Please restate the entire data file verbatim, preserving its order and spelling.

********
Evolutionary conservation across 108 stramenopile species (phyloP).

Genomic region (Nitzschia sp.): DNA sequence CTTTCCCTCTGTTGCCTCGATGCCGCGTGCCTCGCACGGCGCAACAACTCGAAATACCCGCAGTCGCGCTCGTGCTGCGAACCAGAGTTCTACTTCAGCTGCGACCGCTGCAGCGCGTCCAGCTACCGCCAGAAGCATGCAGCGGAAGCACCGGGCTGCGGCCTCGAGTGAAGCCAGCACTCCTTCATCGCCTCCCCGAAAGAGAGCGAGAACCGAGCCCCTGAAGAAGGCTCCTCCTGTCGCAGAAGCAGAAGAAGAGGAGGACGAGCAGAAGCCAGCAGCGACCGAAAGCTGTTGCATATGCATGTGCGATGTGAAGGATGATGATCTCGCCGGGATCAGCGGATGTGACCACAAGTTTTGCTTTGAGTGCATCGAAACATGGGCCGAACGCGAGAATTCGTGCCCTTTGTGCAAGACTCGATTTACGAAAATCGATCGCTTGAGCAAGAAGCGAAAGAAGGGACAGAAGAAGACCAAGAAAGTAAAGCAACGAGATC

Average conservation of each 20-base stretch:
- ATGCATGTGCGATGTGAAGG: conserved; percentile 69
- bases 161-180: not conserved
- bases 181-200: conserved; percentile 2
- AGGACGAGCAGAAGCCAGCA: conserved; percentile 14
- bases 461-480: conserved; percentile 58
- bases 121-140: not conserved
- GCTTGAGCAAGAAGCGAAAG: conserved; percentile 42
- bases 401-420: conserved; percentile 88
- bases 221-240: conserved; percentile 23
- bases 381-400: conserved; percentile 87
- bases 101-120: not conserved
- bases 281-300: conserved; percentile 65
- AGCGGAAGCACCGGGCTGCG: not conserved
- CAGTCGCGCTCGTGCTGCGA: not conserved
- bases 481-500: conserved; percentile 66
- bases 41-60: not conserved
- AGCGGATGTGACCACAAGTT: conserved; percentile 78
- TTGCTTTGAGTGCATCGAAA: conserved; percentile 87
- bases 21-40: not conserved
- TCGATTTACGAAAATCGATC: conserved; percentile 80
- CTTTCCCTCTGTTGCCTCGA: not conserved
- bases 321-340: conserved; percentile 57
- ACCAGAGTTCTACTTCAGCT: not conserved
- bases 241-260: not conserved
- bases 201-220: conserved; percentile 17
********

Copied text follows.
Evolutionary conservation across 108 stramenopile species (phyloP).

Genomic region (Nitzschia sp.): DNA sequence CTTTCCCTCTGTTGCCTCGATGCCGCGTGCCTCGCACGGCGCAACAACTCGAAATACCCGCAGTCGCGCTCGTGCTGCGAACCAGAGTTCTACTTCAGCTGCGACCGCTGCAGCGCGTCCAGCTACCGCCAGAAGCATGCAGCGGAAGCACCGGGCTGCGGCCTCGAGTGAAGCCAGCACTCCTTCATCGCCTCCCCGAAAGAGAGCGAGAACCGAGCCCCTGAAGAAGGCTCCTCCTGTCGCAGAAGCAGAAGAAGAGGAGGACGAGCAGAAGCCAGCAGCGACCGAAAGCTGTTGCATATGCATGTGCGATGTGAAGGATGATGATCTCGCCGGGATCAGCGGATGTGACCACAAGTTTTGCTTTGAGTGCATCGAAACATGGGCCGAACGCGAGAATTCGTGCCCTTTGTGCAAGACTCGATTTACGAAAATCGATCGCTTGAGCAAGAAGCGAAAGAAGGGACAGAAGAAGACCAAGAAAGTAAAGCAACGAGATC

Average conservation of each 20-base stretch:
- ATGCATGTGCGATGTGAAGG: conserved; percentile 69
- bases 161-180: not conserved
- bases 181-200: conserved; percentile 2
- AGGACGAGCAGAAGCCAGCA: conserved; percentile 14
- bases 461-480: conserved; percentile 58
- bases 121-140: not conserved
- GCTTGAGCAAGAAGCGAAAG: conserved; percentile 42
- bases 401-420: conserved; percentile 88
- bases 221-240: conserved; percentile 23
- bases 381-400: conserved; percentile 87
- bases 101-120: not conserved
- bases 281-300: conserved; percentile 65
- AGCGGAAGCACCGGGCTGCG: not conserved
- CAGTCGCGCTCGTGCTGCGA: not conserved
- bases 481-500: conserved; percentile 66
- bases 41-60: not conserved
- AGCGGATGTGACCACAAGTT: conserved; percentile 78
- TTGCTTTGAGTGCATCGAAA: conserved; percentile 87
- bases 21-40: not conserved
- TCGATTTACGAAAATCGATC: conserved; percentile 80
- CTTTCCCTCTGTTGCCTCGA: not conserved
- bases 321-340: conserved; percentile 57
- ACCAGAGTTCTACTTCAGCT: not conserved
- bases 241-260: not conserved
- bases 201-220: conserved; percentile 17